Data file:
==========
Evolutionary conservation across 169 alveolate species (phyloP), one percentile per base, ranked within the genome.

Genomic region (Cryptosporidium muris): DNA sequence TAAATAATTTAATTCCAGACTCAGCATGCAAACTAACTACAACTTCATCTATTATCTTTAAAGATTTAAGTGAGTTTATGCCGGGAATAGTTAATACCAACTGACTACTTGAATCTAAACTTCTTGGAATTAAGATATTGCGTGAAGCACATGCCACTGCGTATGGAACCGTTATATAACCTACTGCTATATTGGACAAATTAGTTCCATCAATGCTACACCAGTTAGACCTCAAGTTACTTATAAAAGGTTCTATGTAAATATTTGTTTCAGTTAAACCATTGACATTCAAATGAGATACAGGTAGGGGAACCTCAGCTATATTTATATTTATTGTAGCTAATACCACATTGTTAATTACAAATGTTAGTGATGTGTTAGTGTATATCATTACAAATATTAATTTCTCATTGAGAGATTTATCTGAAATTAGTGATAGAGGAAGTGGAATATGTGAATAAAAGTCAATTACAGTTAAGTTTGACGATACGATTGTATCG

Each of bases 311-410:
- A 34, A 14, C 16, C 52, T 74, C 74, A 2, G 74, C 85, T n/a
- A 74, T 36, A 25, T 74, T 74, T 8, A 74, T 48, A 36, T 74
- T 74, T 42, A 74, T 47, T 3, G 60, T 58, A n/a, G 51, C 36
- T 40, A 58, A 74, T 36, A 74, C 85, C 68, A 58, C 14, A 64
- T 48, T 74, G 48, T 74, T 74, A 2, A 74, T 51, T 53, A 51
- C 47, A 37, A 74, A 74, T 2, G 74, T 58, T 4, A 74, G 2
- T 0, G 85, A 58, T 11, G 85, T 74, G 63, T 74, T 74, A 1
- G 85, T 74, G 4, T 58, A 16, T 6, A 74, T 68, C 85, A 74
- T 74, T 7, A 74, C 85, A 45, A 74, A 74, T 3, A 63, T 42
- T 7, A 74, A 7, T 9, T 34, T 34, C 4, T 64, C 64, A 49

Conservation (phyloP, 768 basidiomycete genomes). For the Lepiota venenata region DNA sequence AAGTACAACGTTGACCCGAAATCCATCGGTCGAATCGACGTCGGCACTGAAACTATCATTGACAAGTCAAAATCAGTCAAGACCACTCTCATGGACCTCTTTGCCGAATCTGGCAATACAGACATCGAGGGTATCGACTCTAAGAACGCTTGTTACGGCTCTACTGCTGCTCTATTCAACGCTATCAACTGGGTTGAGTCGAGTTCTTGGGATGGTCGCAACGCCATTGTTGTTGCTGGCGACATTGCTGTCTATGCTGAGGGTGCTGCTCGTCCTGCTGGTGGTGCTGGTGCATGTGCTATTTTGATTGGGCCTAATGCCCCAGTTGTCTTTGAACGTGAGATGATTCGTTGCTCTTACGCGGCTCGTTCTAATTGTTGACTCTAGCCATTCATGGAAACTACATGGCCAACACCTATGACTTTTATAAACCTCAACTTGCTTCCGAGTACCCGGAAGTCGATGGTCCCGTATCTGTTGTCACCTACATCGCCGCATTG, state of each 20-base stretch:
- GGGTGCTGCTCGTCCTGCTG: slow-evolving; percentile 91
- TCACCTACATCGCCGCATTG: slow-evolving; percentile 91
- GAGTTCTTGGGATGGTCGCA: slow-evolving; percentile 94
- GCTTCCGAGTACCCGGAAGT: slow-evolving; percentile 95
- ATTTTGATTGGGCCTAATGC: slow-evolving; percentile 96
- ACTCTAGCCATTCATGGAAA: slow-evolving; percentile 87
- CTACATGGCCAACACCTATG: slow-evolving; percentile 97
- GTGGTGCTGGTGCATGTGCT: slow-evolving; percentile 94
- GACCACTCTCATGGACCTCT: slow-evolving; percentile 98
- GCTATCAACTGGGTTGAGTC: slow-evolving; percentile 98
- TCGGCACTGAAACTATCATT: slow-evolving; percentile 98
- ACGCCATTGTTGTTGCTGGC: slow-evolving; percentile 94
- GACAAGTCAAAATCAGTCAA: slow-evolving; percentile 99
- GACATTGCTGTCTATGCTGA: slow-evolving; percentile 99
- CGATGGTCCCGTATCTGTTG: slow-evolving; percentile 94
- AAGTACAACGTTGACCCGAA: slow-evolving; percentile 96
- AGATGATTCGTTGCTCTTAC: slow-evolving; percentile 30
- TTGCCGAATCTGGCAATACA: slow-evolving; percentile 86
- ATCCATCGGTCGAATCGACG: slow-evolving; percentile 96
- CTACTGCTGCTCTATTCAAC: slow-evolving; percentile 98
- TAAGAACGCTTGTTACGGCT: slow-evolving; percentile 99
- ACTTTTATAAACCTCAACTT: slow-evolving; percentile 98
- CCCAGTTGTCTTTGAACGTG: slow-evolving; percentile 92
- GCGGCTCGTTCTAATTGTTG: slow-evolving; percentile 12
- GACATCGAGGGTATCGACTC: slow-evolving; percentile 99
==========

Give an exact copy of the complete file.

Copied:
Evolutionary conservation across 169 alveolate species (phyloP), one percentile per base, ranked within the genome.

Genomic region (Cryptosporidium muris): DNA sequence TAAATAATTTAATTCCAGACTCAGCATGCAAACTAACTACAACTTCATCTATTATCTTTAAAGATTTAAGTGAGTTTATGCCGGGAATAGTTAATACCAACTGACTACTTGAATCTAAACTTCTTGGAATTAAGATATTGCGTGAAGCACATGCCACTGCGTATGGAACCGTTATATAACCTACTGCTATATTGGACAAATTAGTTCCATCAATGCTACACCAGTTAGACCTCAAGTTACTTATAAAAGGTTCTATGTAAATATTTGTTTCAGTTAAACCATTGACATTCAAATGAGATACAGGTAGGGGAACCTCAGCTATATTTATATTTATTGTAGCTAATACCACATTGTTAATTACAAATGTTAGTGATGTGTTAGTGTATATCATTACAAATATTAATTTCTCATTGAGAGATTTATCTGAAATTAGTGATAGAGGAAGTGGAATATGTGAATAAAAGTCAATTACAGTTAAGTTTGACGATACGATTGTATCG

Each of bases 311-410:
- A 34, A 14, C 16, C 52, T 74, C 74, A 2, G 74, C 85, T n/a
- A 74, T 36, A 25, T 74, T 74, T 8, A 74, T 48, A 36, T 74
- T 74, T 42, A 74, T 47, T 3, G 60, T 58, A n/a, G 51, C 36
- T 40, A 58, A 74, T 36, A 74, C 85, C 68, A 58, C 14, A 64
- T 48, T 74, G 48, T 74, T 74, A 2, A 74, T 51, T 53, A 51
- C 47, A 37, A 74, A 74, T 2, G 74, T 58, T 4, A 74, G 2
- T 0, G 85, A 58, T 11, G 85, T 74, G 63, T 74, T 74, A 1
- G 85, T 74, G 4, T 58, A 16, T 6, A 74, T 68, C 85, A 74
- T 74, T 7, A 74, C 85, A 45, A 74, A 74, T 3, A 63, T 42
- T 7, A 74, A 7, T 9, T 34, T 34, C 4, T 64, C 64, A 49

Conservation (phyloP, 768 basidiomycete genomes). For the Lepiota venenata region DNA sequence AAGTACAACGTTGACCCGAAATCCATCGGTCGAATCGACGTCGGCACTGAAACTATCATTGACAAGTCAAAATCAGTCAAGACCACTCTCATGGACCTCTTTGCCGAATCTGGCAATACAGACATCGAGGGTATCGACTCTAAGAACGCTTGTTACGGCTCTACTGCTGCTCTATTCAACGCTATCAACTGGGTTGAGTCGAGTTCTTGGGATGGTCGCAACGCCATTGTTGTTGCTGGCGACATTGCTGTCTATGCTGAGGGTGCTGCTCGTCCTGCTGGTGGTGCTGGTGCATGTGCTATTTTGATTGGGCCTAATGCCCCAGTTGTCTTTGAACGTGAGATGATTCGTTGCTCTTACGCGGCTCGTTCTAATTGTTGACTCTAGCCATTCATGGAAACTACATGGCCAACACCTATGACTTTTATAAACCTCAACTTGCTTCCGAGTACCCGGAAGTCGATGGTCCCGTATCTGTTGTCACCTACATCGCCGCATTG, state of each 20-base stretch:
- GGGTGCTGCTCGTCCTGCTG: slow-evolving; percentile 91
- TCACCTACATCGCCGCATTG: slow-evolving; percentile 91
- GAGTTCTTGGGATGGTCGCA: slow-evolving; percentile 94
- GCTTCCGAGTACCCGGAAGT: slow-evolving; percentile 95
- ATTTTGATTGGGCCTAATGC: slow-evolving; percentile 96
- ACTCTAGCCATTCATGGAAA: slow-evolving; percentile 87
- CTACATGGCCAACACCTATG: slow-evolving; percentile 97
- GTGGTGCTGGTGCATGTGCT: slow-evolving; percentile 94
- GACCACTCTCATGGACCTCT: slow-evolving; percentile 98
- GCTATCAACTGGGTTGAGTC: slow-evolving; percentile 98
- TCGGCACTGAAACTATCATT: slow-evolving; percentile 98
- ACGCCATTGTTGTTGCTGGC: slow-evolving; percentile 94
- GACAAGTCAAAATCAGTCAA: slow-evolving; percentile 99
- GACATTGCTGTCTATGCTGA: slow-evolving; percentile 99
- CGATGGTCCCGTATCTGTTG: slow-evolving; percentile 94
- AAGTACAACGTTGACCCGAA: slow-evolving; percentile 96
- AGATGATTCGTTGCTCTTAC: slow-evolving; percentile 30
- TTGCCGAATCTGGCAATACA: slow-evolving; percentile 86
- ATCCATCGGTCGAATCGACG: slow-evolving; percentile 96
- CTACTGCTGCTCTATTCAAC: slow-evolving; percentile 98
- TAAGAACGCTTGTTACGGCT: slow-evolving; percentile 99
- ACTTTTATAAACCTCAACTT: slow-evolving; percentile 98
- CCCAGTTGTCTTTGAACGTG: slow-evolving; percentile 92
- GCGGCTCGTTCTAATTGTTG: slow-evolving; percentile 12
- GACATCGAGGGTATCGACTC: slow-evolving; percentile 99